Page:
It’s officially cookie season! Holiday cookie season, to be exact. For me, and my family, there is a strong cookie presence around the holidays. Almond & anise biscotti are a stalwart of the holiday season for me. The hallmark holiday cookie is my great grandma’s butter cookies (rolled, smooshed with fingers, topped with half of a maraschino cherry). My take on this cookie is the sable, since butter cookies just aren’t the same if I don’t make them with my mom (and thanks to covid as well as living 50 to 100 miles away from my parents, some seasons I do not get to make them with her).
Jam thumbprints (made with strawberry jam, best when they were made with my grandma’s strawberry jam!), gingersnaps (Alice Medrich has the BEST recipe), pfeffernusse, sugar cookies (my aunt makes the best – fond memories of us as kids decorating cut-out cookies with her amazing buttercream and ALL the sprinkles!), chocolate crinkle cookies and biscotti are some of the classics that show up around the holidays here.
It’s no secret that anise is a polarizing flavor, but one that I love. I remember as a kid, nibbling on almond & anise biscotti around the holidays after my aunt would drop off a container of them. I loved how the anise seeds would burst into a black-licorice flavor explosion – a bracing flavor, signaling that the holidays had arrived. If you’re not into anise, you can omit or check out my other biscotti recipe: fig, almond & cornmeal.
This year, I made a few batches of my favorite sables, along with a batch of this biscotti, and my favorite ginger snaps. The beauty of all of these recipes is that they can be made well in advance. The biscotti can be baked and frozen – the cookies retain flavor and texture beautifully. The gingersnaps and the sables are frozen in already sugar-rolled balls and logs, ready to bake as needed.
This year, my sable flavors were buckwheat-pecan-cherry and double-chocolate sea salt. The recipe is here, and is easily customizable. Substitute up to 1/2 cup of the AP flour with any alt flour (buckwheat! teff! whole wheat!), or 1/4 cup of your favorite cocoa powder. Add in extracts, citrus zest, toasted nuts and seeds, chopped chocolate, dried fruits….the sky is the limit. Or, just keep in simple, and stick to the plain recipe.
Make a batch or two, and share as needed throughout the holiday season!
Almond & Anise Biscotti
- 1 cup (200g) granulated sugar
- 1/4 cup (56g) unsalted butter, at room temperature
- 1/4 cup (50g) olive oil or neutral oil, like grapeseed
- 2 TB whole anise seed
- 2 tsp ground anise seed
- 2 tsp vanilla or anise extract
- 2 TB bourbon, brandy or other liqueur of choice
- 3 large eggs
- 1 cup almonds, toasted (can use whole raw almonds, toasted, then roughly chopped, or use slivered or sliced almonds) can also use walnuts or pistachios here
- 2 1/2 cups (300g) all purpose flour
- 1 1/2 tsp baking powder
- 1/4 tsp fine sea salt if using coarser salt, use 1/2 tsp
- To a large bowl, or bowl of stand mixer, add in the sugar and the softened butter. Mix thoroughly until no butter lumps or streaks remain. Beat in the olive oil until smooth and evenly incorporated. Add anise seeds, extract and ground anise and liqueur of choice.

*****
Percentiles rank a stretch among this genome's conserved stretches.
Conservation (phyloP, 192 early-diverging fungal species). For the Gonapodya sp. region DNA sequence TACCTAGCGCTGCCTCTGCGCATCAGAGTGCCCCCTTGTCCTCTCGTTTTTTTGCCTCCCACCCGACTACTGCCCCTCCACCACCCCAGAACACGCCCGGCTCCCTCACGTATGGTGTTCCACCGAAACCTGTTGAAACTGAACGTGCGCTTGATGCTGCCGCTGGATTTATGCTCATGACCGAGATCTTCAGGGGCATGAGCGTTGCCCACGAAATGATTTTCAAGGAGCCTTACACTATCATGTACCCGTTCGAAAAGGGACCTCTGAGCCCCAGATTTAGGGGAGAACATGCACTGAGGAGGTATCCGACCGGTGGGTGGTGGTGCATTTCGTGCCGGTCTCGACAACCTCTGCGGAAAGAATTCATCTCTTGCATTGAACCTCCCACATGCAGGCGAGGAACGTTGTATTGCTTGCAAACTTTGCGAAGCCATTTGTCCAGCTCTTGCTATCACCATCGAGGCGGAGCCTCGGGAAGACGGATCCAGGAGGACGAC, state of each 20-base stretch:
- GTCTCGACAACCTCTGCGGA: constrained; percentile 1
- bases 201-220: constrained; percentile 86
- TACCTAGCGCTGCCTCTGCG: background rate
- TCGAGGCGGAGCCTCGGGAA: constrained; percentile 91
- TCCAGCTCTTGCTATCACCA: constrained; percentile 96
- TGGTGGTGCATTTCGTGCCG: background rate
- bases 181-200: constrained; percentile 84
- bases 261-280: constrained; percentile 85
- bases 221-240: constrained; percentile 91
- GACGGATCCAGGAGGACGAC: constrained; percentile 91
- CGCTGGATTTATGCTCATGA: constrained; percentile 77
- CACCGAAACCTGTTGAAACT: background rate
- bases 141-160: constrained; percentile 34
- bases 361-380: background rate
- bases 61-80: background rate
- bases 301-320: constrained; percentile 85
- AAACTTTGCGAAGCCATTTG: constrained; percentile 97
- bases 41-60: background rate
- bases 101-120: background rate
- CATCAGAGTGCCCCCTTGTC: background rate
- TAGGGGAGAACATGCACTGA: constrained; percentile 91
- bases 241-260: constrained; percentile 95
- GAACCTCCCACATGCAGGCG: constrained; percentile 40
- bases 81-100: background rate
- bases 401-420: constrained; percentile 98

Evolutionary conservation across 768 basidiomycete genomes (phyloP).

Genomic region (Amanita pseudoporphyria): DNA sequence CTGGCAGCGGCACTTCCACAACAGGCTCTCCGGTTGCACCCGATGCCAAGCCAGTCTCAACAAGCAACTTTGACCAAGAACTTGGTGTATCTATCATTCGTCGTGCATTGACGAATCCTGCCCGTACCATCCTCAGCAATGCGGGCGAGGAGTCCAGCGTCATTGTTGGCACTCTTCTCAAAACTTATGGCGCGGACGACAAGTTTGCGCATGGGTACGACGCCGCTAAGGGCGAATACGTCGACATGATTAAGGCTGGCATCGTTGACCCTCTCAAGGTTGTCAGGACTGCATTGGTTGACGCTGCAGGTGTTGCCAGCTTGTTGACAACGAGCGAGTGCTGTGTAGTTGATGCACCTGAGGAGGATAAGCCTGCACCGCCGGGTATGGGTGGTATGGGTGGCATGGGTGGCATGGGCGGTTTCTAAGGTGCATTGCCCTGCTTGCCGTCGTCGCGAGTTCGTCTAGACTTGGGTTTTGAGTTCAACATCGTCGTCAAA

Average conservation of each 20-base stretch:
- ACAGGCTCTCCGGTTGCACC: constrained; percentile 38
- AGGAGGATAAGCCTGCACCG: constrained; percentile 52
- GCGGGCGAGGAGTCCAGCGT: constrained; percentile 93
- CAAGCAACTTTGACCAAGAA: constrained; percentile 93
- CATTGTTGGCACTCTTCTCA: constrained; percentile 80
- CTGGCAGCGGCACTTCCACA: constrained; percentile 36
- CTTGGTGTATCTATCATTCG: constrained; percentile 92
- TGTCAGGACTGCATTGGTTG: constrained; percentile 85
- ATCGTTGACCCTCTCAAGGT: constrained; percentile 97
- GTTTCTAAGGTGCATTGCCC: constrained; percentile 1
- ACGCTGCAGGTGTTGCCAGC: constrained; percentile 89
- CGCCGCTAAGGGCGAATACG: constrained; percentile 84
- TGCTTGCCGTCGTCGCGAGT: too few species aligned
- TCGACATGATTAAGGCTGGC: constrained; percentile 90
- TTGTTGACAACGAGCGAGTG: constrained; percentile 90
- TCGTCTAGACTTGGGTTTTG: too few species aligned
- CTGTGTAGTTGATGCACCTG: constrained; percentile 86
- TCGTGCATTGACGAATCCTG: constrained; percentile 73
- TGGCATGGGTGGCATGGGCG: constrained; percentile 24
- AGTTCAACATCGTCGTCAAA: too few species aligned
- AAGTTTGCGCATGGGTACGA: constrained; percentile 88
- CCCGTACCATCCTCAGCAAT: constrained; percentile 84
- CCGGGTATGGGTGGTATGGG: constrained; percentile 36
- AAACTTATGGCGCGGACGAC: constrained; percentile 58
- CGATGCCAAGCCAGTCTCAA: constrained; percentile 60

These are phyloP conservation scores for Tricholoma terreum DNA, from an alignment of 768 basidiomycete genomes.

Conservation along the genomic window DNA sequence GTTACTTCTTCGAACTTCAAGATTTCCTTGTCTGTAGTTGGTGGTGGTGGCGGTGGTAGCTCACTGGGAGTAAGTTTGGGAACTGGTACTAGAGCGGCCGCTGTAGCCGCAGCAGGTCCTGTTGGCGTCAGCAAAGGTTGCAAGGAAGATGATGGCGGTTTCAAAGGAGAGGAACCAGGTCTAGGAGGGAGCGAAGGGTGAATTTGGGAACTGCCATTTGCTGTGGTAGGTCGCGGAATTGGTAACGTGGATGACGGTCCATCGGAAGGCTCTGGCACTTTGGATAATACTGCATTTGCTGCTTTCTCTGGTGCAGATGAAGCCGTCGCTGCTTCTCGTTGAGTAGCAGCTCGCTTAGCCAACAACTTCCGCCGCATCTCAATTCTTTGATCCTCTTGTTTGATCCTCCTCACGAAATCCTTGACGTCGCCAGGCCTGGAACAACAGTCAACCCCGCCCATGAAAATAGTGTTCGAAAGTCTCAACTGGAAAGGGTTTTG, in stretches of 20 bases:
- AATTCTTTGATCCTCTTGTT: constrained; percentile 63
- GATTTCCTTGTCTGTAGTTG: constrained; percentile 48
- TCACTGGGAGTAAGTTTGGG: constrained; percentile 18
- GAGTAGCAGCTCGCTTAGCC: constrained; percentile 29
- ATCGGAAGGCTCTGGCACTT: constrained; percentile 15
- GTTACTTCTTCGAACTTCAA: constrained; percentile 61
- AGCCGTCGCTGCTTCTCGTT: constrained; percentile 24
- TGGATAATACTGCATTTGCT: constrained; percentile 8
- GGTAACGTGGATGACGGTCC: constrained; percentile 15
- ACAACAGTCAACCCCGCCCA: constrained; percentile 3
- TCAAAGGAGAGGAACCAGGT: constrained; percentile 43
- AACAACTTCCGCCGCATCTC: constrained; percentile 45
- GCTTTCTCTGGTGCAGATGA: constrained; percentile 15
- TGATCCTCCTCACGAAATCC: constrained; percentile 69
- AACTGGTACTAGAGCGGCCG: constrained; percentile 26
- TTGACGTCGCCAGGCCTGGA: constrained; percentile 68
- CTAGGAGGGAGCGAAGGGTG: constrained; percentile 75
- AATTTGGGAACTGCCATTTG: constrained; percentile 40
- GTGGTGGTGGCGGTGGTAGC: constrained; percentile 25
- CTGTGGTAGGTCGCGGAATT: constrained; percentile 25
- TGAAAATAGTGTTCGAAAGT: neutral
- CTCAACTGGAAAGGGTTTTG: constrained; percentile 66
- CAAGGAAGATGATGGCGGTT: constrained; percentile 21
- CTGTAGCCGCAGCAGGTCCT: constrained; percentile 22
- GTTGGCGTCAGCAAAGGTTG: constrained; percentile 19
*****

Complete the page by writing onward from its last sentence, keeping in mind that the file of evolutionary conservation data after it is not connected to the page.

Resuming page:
- Beat in the eggs until the mixture is pale, 2-3 minutes using a stand mixer or 4-5 if whisking by hand.
- Add the almonds or nuts of choice, and mix. If using a stand mixer, be sure to scrape down the bowl to ensure even ingredient incorporation.
- Add the flour and the baking powder, and mix until a smooth batter is formed. If using a stand mixer, I like to finish mixing by hand to ensure all ingredients, inlcuding those that may lurk on bottom of bowl, are incoroporated.
- Cover the bowl and refrigerate for up to 2 days, and a minimum of 4 hours. This allows dough to firm for easy log shaping.
- After cooling, prepare to bake. Preheat oven to 375F. Line 2 standard sheet pans with parchment. Arrange 1 rack in middle of oven and 1 rack in lower third of oven.
- Working with the cold dough, divide it into 4 portions. Lightly grease your hands and work surface (you could also use flour), and roll 1 portion (so 1/4) of the dough into a log that is about 8-10" long, and about 1 1/2" thick. My tip here is that the rounder the log, the taller/thicker the biscotti, to aim for a cylinder shape as much as you can.
- Transfer the logs to the baking sheets, re-shaping as needed. Do not worry if the logs are not perfect, they will bake/puff up and out.
- Bake logs for 15-20 minutes, rotating the pans half-way through. Bake until logs are puffed and firm.
- Remove from oven and allow to cool for about 10 minutes. Using a sharp, non-serrated knife, cut into 1/2" slices. Place back on sheet pans.
- Bake for 5-7 minutes, or until just golden. Flip the cookies, and bake again for 5-7 minutes, rotating the pans from middle to bottom, until golden. Allow to cool on cooling racks until completely cool.
- Store in containers or bags, at room temp or in the freezer.